There is more than a simple public relations lesson to be learned about the risk of thinking out loud in the recent experience of Kansas State Representative Virgil Peck. During a March 14th meeting of the State House Appropriations Committee on a proposal to deal with the problem of feral pigs by shooting them from helicopters, the 11th District Republican suggested that, “if shooting these immigrating hogs works maybe we have a (solution) to our illegal immigration problem.” Conservative lawmakers would be wise to express their murderous impulses away from microphones. Aerial summary execution of the undocumented as a state immigration policy is shocking enough, but what Peck later said in response to criticism was even more chilling. “I was just speaking as a southeast Kansas person,” he said.
That explanation raises some important questions. Could Peck be correct about the denizens of southeast Kansas? Are they so inhuman so as to confuse the moral standing of destructive alien wildlife with human beings who seek work but lack appropriate legal documents? That they should be so very different from the good people of adjacent regions like central Kansas or southwest Missouri is surprising, but the rest of America deserves to know whether or not it has a geographic hot spot of dangerous psychopathy on its hands. If he is correct, then we are indeed fortunate that no major interstate highway runs though southeast Kansas, but that is no guarantee that presumably savage southeast Kansans will not seek victims outside their normal range. Roadblocks would not be sufficient. Possibly some sort of fencing might be necessary to contain the monstrous threat.
If Peck is incorrect about the people of southeast Kansas—and let us pray that is true—we are confronted with a rather different but equally disturbing parochialism problem. For years now Republican politicians have been campaigning for public office by presenting themselves as champions of the values systems of various states and regions of states. Consider that current U.S. Representatives Robert Aderholt and Alan Nunnelee say that they defend, respectively “Alabama values” and “Mississippi values.” Consider that in their respective 2004 election campaigns, former U.S. Representative Zach Wamp evoked “east Tennessee values” and current Georgia State Senator Barry Loudermilk evoked “north Georgia values.” This presents us with an obvious question. Just what are the differences between the cultures of Alabama and Mississippi? Between the cultures of east Tennessee and north Georgia?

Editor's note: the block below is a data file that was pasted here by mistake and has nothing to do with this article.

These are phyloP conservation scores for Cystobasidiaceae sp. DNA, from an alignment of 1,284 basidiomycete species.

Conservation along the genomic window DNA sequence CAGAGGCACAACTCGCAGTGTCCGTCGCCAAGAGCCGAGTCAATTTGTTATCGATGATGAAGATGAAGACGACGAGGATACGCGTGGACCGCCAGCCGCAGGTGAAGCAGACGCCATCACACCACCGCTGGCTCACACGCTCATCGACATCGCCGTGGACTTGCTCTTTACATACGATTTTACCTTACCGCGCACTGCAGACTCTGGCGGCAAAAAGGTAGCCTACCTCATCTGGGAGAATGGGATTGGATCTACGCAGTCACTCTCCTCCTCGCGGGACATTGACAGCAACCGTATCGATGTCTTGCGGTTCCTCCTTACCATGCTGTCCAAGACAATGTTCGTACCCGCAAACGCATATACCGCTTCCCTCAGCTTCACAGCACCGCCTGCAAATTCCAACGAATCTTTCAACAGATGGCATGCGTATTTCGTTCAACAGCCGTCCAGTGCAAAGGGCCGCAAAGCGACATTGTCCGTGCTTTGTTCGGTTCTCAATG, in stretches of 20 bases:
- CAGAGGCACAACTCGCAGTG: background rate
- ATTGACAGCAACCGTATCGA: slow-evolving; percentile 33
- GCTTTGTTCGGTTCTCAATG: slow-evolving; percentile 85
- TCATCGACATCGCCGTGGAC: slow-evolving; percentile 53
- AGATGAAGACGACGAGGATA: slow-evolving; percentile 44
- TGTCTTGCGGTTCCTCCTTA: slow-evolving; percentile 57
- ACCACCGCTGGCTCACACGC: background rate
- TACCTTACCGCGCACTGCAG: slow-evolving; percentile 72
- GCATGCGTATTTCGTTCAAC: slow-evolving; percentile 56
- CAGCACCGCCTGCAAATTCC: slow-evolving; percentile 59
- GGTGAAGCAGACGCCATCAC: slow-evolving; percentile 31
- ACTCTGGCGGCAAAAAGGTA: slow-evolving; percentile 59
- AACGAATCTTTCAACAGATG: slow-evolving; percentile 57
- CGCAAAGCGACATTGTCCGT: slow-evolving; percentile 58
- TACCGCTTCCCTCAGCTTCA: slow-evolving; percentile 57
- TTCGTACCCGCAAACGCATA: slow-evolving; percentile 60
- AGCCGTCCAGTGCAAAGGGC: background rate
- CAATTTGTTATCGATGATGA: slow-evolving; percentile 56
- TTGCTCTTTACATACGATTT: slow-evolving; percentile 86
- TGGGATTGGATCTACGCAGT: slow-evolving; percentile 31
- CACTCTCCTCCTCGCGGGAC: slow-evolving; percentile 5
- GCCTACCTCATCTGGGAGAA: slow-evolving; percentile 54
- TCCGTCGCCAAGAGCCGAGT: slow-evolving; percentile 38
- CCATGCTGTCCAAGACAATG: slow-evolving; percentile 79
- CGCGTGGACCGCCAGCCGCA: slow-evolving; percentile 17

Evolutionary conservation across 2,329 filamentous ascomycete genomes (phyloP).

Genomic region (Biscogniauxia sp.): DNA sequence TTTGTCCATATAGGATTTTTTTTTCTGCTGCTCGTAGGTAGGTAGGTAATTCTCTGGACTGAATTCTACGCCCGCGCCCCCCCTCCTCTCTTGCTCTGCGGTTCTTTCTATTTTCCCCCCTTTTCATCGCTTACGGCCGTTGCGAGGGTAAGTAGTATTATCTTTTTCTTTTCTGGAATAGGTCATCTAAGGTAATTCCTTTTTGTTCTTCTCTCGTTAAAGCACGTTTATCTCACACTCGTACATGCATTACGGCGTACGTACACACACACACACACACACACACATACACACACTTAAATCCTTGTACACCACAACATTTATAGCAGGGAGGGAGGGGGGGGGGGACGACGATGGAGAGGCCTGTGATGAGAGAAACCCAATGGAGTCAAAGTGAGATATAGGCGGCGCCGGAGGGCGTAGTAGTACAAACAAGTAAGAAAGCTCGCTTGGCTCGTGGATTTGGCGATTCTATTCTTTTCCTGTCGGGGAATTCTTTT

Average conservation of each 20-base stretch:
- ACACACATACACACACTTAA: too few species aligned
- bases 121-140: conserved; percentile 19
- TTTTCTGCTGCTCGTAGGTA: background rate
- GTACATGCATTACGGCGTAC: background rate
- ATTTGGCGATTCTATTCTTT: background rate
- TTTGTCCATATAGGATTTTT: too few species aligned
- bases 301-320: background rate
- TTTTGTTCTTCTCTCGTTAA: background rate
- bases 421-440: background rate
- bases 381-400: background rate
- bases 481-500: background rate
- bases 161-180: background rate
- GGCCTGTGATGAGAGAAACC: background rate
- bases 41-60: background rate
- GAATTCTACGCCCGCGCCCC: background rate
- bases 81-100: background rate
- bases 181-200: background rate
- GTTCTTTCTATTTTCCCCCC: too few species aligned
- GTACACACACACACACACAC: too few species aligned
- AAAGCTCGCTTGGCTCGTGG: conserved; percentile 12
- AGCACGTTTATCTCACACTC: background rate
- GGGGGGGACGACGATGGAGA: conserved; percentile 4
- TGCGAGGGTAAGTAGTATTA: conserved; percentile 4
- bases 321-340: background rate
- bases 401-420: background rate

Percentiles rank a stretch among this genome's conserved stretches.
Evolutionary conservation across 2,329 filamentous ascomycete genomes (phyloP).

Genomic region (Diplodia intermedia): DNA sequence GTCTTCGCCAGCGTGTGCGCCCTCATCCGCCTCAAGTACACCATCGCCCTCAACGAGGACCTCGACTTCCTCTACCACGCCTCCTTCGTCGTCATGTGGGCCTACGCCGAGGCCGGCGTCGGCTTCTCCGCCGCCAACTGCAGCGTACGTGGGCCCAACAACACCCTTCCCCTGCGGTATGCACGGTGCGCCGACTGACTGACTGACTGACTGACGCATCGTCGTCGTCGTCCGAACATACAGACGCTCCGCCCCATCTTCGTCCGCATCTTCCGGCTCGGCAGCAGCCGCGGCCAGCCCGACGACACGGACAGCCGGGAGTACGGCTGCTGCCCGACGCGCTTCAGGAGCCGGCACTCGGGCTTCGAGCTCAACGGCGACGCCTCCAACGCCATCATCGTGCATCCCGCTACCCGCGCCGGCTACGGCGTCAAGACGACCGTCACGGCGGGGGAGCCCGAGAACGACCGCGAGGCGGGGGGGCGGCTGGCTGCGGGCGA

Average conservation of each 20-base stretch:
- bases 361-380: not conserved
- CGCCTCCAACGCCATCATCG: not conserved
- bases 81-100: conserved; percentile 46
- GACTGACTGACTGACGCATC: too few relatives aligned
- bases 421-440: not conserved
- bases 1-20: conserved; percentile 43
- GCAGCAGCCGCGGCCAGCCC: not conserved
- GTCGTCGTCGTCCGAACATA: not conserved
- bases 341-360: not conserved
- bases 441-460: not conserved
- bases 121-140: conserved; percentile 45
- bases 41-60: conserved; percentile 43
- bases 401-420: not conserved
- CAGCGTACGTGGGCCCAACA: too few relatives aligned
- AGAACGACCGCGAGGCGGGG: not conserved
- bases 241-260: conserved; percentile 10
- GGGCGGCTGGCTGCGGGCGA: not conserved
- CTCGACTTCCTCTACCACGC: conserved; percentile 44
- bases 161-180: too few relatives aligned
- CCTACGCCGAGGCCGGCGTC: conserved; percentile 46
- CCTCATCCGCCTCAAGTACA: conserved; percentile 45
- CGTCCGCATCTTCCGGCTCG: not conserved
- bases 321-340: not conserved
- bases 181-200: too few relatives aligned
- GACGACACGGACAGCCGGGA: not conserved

Tribal markers can be subtle in the extreme, as any cultural anthropologist will tell you. One possibility is that the differences that are assumed to exist between “X state values” and ‘Y state values” involve nothing more than local variations in the intensity of idolatrous fetus and gun worship, anti-Hispanic xenophobia, homosexual panic, and hatred of the national government.
Another possibility is that references to parochial value systems are nothing more than rhetorical devices for psychologically transforming insecurities and resentments into something that sounds more positive. Crass bigotry becomes local pride. Yet another possibility is that they are attempts to reduce to focus from the national to the local as a way to escape accountability. Republican politicians bear much of the responsibility for our national problems. Claiming to defend parochial values from the rest of America evades discussion of how conservative decisions reduced America to its present lamentable circumstances.
So what are the lessons for aspiring conservative politicians to be learned from all this? First, proposing state immigration policies that include any element of DEATH FROM THE SKIES should probably be avoided. Second, and more important, claiming parochial value systems as a defense against criticism of profoundly evil ideas only works when the evil doesn’t stick to your constituents and neighbors.